Where Commas Fear to Tread

What a comma CAN’T do

 ‘Not commas again’, I hear you groan.tired-and-bored-boy-with-books-stock-photo_k16190644

Well… yes, because I promised (or threatened) a post about semicolons. Semicolons step in where commas (should) fear to tread.

danger-stock-image_k5378573Editors frown when two independent clauses (or complete sentences, if you prefer) are joined by a comma.

They call this a comma splice…

WRONG

She walked on without stopping, Jayne had always known how I felt about her.

There are three ways to avoid a comma splice:

1)   Separate the clauses into two sentences.

She walked on without stopping. Jayne had always known how I felt about her.

2)   Join them using one of the words and, or, nor, but, yet or for (known as coordinating conjunctions) – and that comma.

She walked on without stopping, yet Jayne had always known how I felt about her.

3)   Change the comma to a semicolon.

She walked on without stopping; Jayne had always known how I felt about her.

So far, so easy.

confusion-20clipart-clipart-panda-free-images-35253

 

Just to confuse us…

(there’s always something, isn’t there?)

Several websites add rules for clauses joined by subordinating conjunctions.

These are words like moreover, nevertheless, consequently, likewise, however, otherwise, therefore, namely, finally, then, also…  and ‘joining phrases’ such as, as a result.

Subordinate clauses rely on the first clause in some way and can be joined with a semicolon.

She walked on without stopping; however, Jayne had always known how I felt about her.

Tip

Having only just discovered this rule, I’ve since realised I don’t need to remember it. Neither do you.

I usually write such clauses as separate sentences.

She walked on without stopping. However, Jayne had always known how I felt about her.

Therefore, when I do join them, to vary sentence lengths, I use a semicolon so as not to create a comma splice.

Which brings us back to where we started and would be a good place to stop, wouldn’t it? abstract-colorful-swirl-image-logo-eps-illustration_k21132260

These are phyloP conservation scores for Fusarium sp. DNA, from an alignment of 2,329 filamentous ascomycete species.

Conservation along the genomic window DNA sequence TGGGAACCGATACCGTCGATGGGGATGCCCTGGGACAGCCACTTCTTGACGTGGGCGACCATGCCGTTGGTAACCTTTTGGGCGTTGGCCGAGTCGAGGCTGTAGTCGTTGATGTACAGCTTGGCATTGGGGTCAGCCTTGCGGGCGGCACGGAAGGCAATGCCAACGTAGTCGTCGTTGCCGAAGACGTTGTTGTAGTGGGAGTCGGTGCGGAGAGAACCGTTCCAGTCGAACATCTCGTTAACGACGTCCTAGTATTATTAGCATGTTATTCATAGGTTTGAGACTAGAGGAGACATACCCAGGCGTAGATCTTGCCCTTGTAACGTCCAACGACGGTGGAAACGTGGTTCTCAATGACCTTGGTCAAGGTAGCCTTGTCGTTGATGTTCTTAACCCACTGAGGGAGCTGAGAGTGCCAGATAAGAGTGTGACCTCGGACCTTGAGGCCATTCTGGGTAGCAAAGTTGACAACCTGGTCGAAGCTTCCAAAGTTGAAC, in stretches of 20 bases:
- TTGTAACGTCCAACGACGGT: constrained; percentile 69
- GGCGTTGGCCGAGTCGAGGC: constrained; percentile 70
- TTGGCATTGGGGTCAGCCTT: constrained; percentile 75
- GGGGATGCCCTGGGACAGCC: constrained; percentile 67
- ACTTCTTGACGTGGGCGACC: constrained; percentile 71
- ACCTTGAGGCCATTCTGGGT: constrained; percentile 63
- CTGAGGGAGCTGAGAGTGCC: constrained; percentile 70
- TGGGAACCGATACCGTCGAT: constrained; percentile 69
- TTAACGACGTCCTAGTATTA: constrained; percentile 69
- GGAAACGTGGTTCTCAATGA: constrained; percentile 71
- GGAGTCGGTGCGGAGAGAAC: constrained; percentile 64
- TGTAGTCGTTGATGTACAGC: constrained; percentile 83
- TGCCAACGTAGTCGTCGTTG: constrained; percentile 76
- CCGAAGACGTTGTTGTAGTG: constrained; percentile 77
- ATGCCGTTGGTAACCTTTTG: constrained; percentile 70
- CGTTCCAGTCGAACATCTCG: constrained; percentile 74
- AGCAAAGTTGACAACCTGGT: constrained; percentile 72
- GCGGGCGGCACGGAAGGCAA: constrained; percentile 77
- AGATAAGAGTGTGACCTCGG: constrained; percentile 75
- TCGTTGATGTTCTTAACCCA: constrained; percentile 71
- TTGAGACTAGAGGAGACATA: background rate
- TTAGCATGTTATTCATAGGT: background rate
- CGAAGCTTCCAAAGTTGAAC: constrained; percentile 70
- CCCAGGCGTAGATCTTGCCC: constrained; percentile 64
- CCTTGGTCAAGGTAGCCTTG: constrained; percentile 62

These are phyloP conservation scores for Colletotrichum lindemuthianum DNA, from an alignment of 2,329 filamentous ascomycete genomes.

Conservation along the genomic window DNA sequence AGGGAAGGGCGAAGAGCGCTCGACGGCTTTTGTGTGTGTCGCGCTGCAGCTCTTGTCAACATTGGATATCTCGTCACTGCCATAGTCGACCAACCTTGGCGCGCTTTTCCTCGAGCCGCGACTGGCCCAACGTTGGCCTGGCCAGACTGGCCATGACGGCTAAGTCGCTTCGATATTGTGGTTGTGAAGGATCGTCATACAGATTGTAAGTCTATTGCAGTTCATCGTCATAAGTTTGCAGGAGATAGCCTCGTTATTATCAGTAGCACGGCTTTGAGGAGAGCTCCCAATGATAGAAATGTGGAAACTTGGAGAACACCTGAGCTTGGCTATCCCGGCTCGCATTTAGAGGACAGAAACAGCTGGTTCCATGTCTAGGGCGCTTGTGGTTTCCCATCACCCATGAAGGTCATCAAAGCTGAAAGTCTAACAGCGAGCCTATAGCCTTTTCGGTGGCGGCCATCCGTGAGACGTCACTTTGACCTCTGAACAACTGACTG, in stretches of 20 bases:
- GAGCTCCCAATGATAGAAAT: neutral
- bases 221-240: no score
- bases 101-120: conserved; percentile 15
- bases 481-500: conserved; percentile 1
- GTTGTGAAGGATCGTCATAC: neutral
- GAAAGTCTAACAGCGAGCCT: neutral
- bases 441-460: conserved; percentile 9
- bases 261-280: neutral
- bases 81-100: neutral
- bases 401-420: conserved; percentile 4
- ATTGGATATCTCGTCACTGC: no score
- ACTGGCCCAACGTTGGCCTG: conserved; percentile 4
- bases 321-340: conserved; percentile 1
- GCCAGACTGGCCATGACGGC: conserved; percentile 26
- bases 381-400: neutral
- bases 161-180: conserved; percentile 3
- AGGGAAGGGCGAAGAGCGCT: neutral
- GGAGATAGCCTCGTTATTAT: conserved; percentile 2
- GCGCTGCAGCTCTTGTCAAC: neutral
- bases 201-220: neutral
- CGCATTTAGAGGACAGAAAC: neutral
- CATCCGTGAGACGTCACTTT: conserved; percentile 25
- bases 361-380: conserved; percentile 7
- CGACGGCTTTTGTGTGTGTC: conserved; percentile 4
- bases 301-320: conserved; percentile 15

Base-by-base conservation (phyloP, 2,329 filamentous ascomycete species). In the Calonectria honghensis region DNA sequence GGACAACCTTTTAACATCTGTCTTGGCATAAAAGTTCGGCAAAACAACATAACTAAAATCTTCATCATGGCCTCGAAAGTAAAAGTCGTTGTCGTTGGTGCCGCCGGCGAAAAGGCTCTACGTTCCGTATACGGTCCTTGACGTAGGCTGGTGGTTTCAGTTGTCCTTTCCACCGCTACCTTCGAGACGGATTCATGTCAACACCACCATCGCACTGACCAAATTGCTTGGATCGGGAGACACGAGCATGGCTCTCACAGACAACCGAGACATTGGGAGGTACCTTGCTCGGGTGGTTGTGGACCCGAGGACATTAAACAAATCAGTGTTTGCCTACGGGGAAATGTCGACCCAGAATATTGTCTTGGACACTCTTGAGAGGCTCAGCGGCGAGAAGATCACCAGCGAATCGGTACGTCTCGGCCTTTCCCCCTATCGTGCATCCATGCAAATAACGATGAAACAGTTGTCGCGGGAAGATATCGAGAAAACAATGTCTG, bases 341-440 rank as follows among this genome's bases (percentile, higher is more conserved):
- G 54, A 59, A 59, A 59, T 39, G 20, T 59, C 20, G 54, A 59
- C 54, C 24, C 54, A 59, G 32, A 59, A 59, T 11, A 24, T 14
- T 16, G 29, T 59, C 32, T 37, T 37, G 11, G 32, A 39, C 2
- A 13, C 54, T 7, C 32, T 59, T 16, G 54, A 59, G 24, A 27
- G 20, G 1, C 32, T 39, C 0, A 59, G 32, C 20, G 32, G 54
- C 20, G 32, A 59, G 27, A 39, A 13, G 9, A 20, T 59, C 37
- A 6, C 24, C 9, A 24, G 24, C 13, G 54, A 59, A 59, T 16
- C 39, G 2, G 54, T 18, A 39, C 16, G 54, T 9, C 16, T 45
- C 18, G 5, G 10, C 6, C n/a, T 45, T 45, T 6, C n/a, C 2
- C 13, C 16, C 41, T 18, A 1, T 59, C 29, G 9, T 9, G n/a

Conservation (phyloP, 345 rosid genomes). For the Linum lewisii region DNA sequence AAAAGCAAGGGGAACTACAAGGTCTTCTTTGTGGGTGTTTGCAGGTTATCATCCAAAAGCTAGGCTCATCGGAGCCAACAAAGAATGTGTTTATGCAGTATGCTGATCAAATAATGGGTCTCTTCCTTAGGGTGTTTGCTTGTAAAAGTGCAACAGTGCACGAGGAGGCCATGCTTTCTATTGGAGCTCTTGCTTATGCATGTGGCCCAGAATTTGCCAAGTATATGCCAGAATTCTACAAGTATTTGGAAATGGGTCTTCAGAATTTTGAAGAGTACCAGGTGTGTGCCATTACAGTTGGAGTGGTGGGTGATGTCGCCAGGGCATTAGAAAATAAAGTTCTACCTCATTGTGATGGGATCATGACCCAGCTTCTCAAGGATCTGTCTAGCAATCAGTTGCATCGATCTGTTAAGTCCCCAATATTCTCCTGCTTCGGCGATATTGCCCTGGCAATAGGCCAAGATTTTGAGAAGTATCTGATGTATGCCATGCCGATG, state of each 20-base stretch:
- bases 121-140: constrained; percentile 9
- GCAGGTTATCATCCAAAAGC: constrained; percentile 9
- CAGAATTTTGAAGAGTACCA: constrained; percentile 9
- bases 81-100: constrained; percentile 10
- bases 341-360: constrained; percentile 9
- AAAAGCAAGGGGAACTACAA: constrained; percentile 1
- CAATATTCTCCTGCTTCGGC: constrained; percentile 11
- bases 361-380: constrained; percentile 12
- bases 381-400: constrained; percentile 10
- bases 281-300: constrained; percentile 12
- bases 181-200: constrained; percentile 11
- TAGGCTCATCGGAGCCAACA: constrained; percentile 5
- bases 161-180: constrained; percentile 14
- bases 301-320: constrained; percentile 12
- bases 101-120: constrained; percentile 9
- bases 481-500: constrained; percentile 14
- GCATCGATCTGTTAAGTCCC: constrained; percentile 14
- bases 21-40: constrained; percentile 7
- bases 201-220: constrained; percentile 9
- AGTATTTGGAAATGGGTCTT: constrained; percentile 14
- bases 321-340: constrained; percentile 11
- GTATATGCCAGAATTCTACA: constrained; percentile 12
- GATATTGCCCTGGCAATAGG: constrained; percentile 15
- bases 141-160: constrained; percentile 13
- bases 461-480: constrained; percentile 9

Sadly, there is more.

What a semicolon CAN’T do

A semicolon cannot join an independent clause and a dependent one.

WRONG

She walked on without stopping; showing she didn’t care about my feelings.

CORRECT

She walked on without stopping, showing she didn’t care about my feelings.

Each side of the semicolon must form an independent clause that could stand on its own as a sentence.

confused-baffled-bewildered-arrow-stock-illustration_k5269643

Semicolons with too many commas

Comma-studded lists

When a list includes items which themselves have commas (or are confusingly long), use semicolons to separate the items.

The choice for supper was fish and chips; ham, egg and chips; sausage, baked beans and chips; or pie and chips.

The family is now scattered between Chippenham, Wiltshire; Bath, Somerset; and Poole, Dorset.

Comma-studded clauses

When the first independent clause contains one or more commas, semicolons can be used with a coordinate conjunction.

She walked on, ignoring me, and turned the corner; but Jayne had always known how I felt about her.

In the same way that semicolons emphasise the start of a new item in a comma-studded list, they can emphasise the start of a new clause after a comma-studded first clause.

question-mark-in-blue-maze-clipart_k2471116

How about colons?

Colons introduce lists and anything else you’re about to define or explain.

Mum gave us a choice for supper: fish and chips; ham, egg and chips; sausage, baked beans and chips; or pie and chips.

The family is now scattered between three counties: Wiltshire, Somerset, and Dorset.

A colon signals that more information is on the way. Think of those two dots as an abbreviation of that is or ie.

But if you actually use those words (that is or ie) put a semicolon before them – see subordinating conjunctions, above.

The family is now scattered between three counties; that is, Wiltshire, Somerset, and Dorset.

A colon can emphasise contrast

 Note that the clause before the colon is always a complete sentence: unlike the clause after it.

Colons can often be replaced by a dash, which is less formal and often used in fiction.

Note that the clause before the colon is always a complete sentence – unlike the clause after it.

author

I hope this has helped a little.

It’s helped me. I learned something while checking my facts.

As always, an online search will find further examples of all these points – and more.green worm

NEXT TIME…

Who knows?

It won’t be punctuation.

I’ve had enough of punctuation (does it show?)

lying-pug-stock-image_k26330158

 

5 thoughts on “Where Commas Fear to Tread

Leave a Reply

Fill in your details below or click an icon to log in:

WordPress.com Logo

You are commenting using your WordPress.com account. Log Out /  Change )

Google+ photo

You are commenting using your Google+ account. Log Out /  Change )

Twitter picture

You are commenting using your Twitter account. Log Out /  Change )

Facebook photo

You are commenting using your Facebook account. Log Out /  Change )

Connecting to %s

This site uses Akismet to reduce spam. Learn how your comment data is processed.